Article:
We went to the corner general store/bar to have a beer with our new friend, who told us he lived alone. Come to think of it, he told us a lot of things. He pretty much immediately told us he was lonely and wanted to be our friends, after which he made the standards Bhutanese offers to take us anywhere and do anything we wanted. Bhutanese naivete can get really annoying, but this just illustrated the beauty of people who are so innocent. I mean, what's the point of not appearing desperate? Everyone wants friends. So what if two random guys at the bar think you're a loser? We spend so much time posturing. We have so much invested in our image in situations where it doesn't matter at all. A grown man basically asked us, "Will you be my friend?" And we will. It makes me wonder what kind of response you'd get if you went around asking people this in the U.S. after knowing them for five minutes.

As it turns out, his credibility was compromised anyway when an older woman walked into the bar and started arguing loudly with him. We could tell some major drama was happening; these things transcend language. After a while he turned to us and explained, "This is my mother. She says I should come home because it is late. But it's only ten!"

Saturday, April 10, 2010

A series of events

This was one of the more interesting days of my life. Unfortunately for you, I’m sworn to secrecy about most of it, which is how you know it was so interesting. Here are some of the more bloggable occurrences.


It’s a continuing meme in our experience that the Bhutanese conception of hospitality is absurdly beyond anything we use to define the word. The Bhutanese—at least the good ones—don’t think of hospitality as being kind to your guests, or even deferring some of their needs to take care of yours. When a Bhutanese is in hospitality mode, they will cut off a limb if they think you might be entertained by it.
I went over to my friend and colleague Ugyen’s house tonight. Ugyen is the most hospitable person on the planet. His brother Tenzin, a student at my and his brother’s school, puts him to shame. When I arrived, Tenzin was a ball of miserable-sounding flesh buried under two blankets. He was really, really sick. As Ugyen took care of some hospitality in the other room, I spent a couple minutes alone in Tenzin’s bedroom. The only thing indicating another person in the room was an occasional pre-death moan from under the lifeless pile of blanket. As I halfheartedly browsed the bookshelf, I heard a rustle from the corner; the rustle became movement, and with the effort of a Soviet prisoner rousing himself from the brink of death to renounce his belief in God, Tenzin sat up and said:


An hour later, we were in the Emergency Room. Ugyen went outside to make a call. I accompanied Tenzin, who was shaking with feverish chills but refused to put on the sweater I wasn’t even wearing. We sat in silence for a while, enjoying the surprisingly pleasant ambiance of the marble waiting room. It was an effort for him even to sit up in the chair—every few minutes he would be overtaken with pain and double over. Which is why it made total sense for him to turn to me and say, with genuine concern,

“Sir, you must be very bored.”

Even in the goddamn EMERGENCY ROOM, it was inconceivable that his needs could in any way supercede mine.


After we returned to the apartment, Ugyen was compelled to cook a monstrous feast of a dinner, even though it was 10:30, I was still stuffed from earlier, and I told him I would not eat anything. I insisted on watching and trying to help him cook, since I like cooking, a fact which not a single person in Bhutan has accepted as possible, given that I am male and do not currently work as a caterer. He spent an hour painstakingly making an authentic Bhutanese meal of fried fish, vegetable curry, beef sausage-ish stuff, and chili sauce. Just as he’d forcefully loaded me up a heaping plate, he addressed me with the conspiratorial tone of someone sharing an inside cultural secret with a worthy outsider.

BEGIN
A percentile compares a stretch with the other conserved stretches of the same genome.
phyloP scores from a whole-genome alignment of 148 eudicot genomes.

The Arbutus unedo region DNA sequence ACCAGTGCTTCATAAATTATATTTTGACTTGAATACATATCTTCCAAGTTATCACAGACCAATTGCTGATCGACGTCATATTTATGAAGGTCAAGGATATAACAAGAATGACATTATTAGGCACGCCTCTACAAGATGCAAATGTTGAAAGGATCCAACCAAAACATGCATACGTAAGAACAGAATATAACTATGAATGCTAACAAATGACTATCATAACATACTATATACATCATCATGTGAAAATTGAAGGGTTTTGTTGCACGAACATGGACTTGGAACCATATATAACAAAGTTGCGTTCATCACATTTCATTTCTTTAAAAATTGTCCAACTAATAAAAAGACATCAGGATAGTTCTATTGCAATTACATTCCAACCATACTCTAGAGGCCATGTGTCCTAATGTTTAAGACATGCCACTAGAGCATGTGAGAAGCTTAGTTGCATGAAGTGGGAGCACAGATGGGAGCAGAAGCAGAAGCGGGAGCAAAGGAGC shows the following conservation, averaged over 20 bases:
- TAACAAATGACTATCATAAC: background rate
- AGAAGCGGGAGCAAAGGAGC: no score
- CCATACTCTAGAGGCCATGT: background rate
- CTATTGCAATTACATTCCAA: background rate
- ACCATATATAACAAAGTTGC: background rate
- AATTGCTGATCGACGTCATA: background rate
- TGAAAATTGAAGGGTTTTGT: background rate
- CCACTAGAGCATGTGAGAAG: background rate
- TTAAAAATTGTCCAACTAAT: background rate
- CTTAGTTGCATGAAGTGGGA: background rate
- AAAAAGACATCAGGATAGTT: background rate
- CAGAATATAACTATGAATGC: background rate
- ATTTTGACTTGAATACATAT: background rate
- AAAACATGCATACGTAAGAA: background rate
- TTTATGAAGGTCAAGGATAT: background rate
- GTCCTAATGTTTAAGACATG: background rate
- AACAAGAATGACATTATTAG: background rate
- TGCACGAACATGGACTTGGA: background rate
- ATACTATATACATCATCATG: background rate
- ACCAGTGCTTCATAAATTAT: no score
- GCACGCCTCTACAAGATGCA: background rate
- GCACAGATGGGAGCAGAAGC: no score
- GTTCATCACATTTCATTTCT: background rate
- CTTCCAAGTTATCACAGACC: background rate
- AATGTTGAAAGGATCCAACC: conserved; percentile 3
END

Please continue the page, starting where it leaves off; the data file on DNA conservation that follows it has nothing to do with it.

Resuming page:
“Here—try this,” he said, and with a deft motion of a serving utensil, he scooped at least three tablespoons worth of butter on top of my rice.
He is the P.E. teacher, by the way.


Don’t ask how, but at one point in the evening I became acquainted with a 90-year-old man who had spent his life as a Dasho, or judge, a position that commands the utmost respect. He spoke no English, but I sat as rapt as everyone else as he shared (presumably) wise nuggets of knowledge with his much younger company. (According to the other people there, he really liked me despite our total inability to communicate, and said it was great that I was taking a respectful interest in Bhutan, but fervently urged that I send most of the money I made here back home to my parents.)
For a while we all sat around listening to him and power-chewing doma, which he kept a gargantuan stash of, and which he kept offering me. I accepted at one point, and after I started chewing, he stuck his hand into his massive gho pocket (the Bhutanese pride themselves on having the largest pockets in the world) and rooted around for a minute. With a gleeful, childlike grin, he handed me a piece of gum. “For after the doma,” someone translated. It was a pretty great moment.

But not the best. After another long period of respectful listening, Ugyen went into the kitchen and brought out two cups. In one, he poured a solid four and a half fingers of whiskey, which he placed in front of Dasho. In the second, he poured water. The Bhutanese drink whiskey diluted with water in about equal parts—they will pour the water glass into the whiskey glass and sip away for an extended period of time.
Not this Bhutanese.
As I looked on in amazement, he poured a tiny dash of water into the whiskey, and then he CHUGGED THE ENTIRE GLASS. After that came about 15 seconds of the hacking death-rattle noises you expect 90-year-olds to be making pretty much all the time, let alone right after pounded a frat-sized bro-tail. He recovered and then continued sharing wisdom. It was pretty impressive that he was even awake at 9:30 PM, let alone outdrinking the rest of the room by 200%. They just don’t make ‘em like that anymore. He told us his brother was 92 and did a full man’s load of farm work every day. He also looked no older than a 65-year-old American. There’s something in the air here. Something other than old-man spittle mixed with $2 whiskey.